China

China morning round-up: Island protest

Activists depart on board the Kai Fung 2 fishing trawler for the disputed Senkaku Islands from Hong Kong's Tsim Sha Tsui pier, 12 August 2012
Image caption The Hong Kong activists' boat set sail on Sunday

Newspapers in Hong Kong and mainland China report the voyage of a fishing boat carrying activists to a group of disputed islands in the East China Sea.

China, Taiwan and Japan maintain claims over the Senkaku Islands. The islands - controlled by Japan - are known as Diaoyu in China and Diaoyutai in Taiwan.

Hong Kong's Ming Pao Daily News reports the Kai Fung 2 fishing trawler is heading to the islands with 14 Hong Kong activists on board.

Wednesday's protest comes as Japan marks the 67th anniversary of its surrender in World War II, with at least two Japanese cabinet ministers visiting the controversial Yasukuni Shrine in Tokyo which honours Japan's war dead, including war criminals.

The Hong Kong activists were expected to meet up with Taiwanese counterparts, but the Taiwanese boats did not sail at the last minutes, reports the AM730 newspaper.

The Global Times' English edition says a group of mainland Chinese activists also cancelled a plan to join the Hong Kong boat due to a lack of government support.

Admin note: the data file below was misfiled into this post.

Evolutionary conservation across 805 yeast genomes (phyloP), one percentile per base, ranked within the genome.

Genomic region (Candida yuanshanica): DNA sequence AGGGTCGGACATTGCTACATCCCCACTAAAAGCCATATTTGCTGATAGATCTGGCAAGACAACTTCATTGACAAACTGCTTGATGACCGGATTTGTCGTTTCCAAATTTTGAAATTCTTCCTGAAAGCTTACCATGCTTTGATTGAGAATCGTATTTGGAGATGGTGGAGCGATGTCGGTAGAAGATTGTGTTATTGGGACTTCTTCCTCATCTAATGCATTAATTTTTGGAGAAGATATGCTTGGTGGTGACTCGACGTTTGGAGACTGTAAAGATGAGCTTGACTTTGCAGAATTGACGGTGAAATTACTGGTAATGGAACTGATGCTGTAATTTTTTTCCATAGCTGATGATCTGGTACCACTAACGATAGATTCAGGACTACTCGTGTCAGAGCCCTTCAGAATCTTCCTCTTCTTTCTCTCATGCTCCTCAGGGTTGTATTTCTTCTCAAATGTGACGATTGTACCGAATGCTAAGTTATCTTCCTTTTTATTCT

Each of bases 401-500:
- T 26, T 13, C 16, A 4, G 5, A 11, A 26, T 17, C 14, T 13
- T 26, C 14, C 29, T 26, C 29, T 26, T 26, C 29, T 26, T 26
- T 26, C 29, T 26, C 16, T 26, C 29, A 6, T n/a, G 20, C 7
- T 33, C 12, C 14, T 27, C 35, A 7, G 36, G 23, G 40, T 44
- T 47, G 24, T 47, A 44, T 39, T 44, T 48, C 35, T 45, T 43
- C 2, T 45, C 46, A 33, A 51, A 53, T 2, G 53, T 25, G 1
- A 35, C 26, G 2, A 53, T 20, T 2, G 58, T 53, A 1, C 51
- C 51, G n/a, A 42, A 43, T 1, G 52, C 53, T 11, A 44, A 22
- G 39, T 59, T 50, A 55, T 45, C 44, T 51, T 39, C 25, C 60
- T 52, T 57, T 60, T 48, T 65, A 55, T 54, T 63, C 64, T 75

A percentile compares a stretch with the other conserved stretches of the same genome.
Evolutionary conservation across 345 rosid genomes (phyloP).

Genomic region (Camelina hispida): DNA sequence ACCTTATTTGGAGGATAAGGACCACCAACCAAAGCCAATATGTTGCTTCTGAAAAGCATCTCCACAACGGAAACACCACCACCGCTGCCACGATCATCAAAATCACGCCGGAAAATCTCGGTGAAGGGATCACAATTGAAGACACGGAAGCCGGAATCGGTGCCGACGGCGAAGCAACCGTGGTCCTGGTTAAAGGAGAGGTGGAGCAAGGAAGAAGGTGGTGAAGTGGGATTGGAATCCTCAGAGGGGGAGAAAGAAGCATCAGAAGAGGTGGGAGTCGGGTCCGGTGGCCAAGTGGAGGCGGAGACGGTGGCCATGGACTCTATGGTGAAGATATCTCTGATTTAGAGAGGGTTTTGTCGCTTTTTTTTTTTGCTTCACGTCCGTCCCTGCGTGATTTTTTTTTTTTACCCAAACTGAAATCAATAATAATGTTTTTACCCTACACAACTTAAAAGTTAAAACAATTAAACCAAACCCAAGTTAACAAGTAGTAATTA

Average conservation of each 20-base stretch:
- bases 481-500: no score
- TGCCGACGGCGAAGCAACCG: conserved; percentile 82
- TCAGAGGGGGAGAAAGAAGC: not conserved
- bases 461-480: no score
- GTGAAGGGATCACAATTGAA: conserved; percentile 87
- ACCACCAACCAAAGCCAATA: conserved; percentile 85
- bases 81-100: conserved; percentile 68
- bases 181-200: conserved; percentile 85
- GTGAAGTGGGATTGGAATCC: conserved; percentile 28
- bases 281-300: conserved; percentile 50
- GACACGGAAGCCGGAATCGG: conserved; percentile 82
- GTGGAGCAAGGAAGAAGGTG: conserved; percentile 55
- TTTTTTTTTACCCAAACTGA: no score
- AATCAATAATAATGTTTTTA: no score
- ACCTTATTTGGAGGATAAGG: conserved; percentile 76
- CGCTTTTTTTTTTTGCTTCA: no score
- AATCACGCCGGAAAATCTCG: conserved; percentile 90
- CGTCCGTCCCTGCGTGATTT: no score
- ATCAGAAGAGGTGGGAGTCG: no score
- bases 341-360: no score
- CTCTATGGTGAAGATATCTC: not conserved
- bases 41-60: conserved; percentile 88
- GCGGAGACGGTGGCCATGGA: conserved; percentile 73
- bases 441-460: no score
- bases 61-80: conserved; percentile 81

Citing academics, Shanghai Morning Post says there would be "very serious" consequences if Japan sent coast guards to intercept the Hong Kong boat.

The Global Times' bilingual editorial says: "Japan has to make a choice: back up and create the conditions to reduce tensions over Diaoyu, or head into a full confrontation with China."

A front-page commentary in the People's Daily Overseas Edition urged Japan not to do anything foolish as a result of its "anxiety disorder" caused by the economic downturn.

Back in mainland China, newspapers run multi-page coverage of the shoot-out in Chongqing that lead to the death of wanted robbery suspect Zhou Kehua.

Both China Daily and People's Daily hail the shooting as a successful resolution to the case.

Shanghai Morning Post says Zhou Yongkang, the Communist Party's security chief, praised tip-offs from the public as the crucial break in the manhunt.

Also on Wednesday, the Global Times and People's Daily Overseas Edition report the Communist Party's vow to enhance the standard of its national congress delegates as well as improving "intra-party democracy" during the process of electing delegates.

Shanghai Morning Post reports the oldest and the youngest delegates for this year's party congress are both surnamed Zhao. Twenty-two-year-old Zhao Liuyang has just won a women's 200m butterfly swimming gold medal at the London Olympic Games.

This year's Chinese Communist Party national congress will see the once-in-a-decade leadership change.

While no official date has been announced, Ming Pao Daily News reports sources from Beijing are suggesting an earlier-than-usual meet in late September amid the ongoing scandal involving former Chongqing party chief Bo Xilai, his wife Gu Kailai, and his former right-hand man Wang Lijun.

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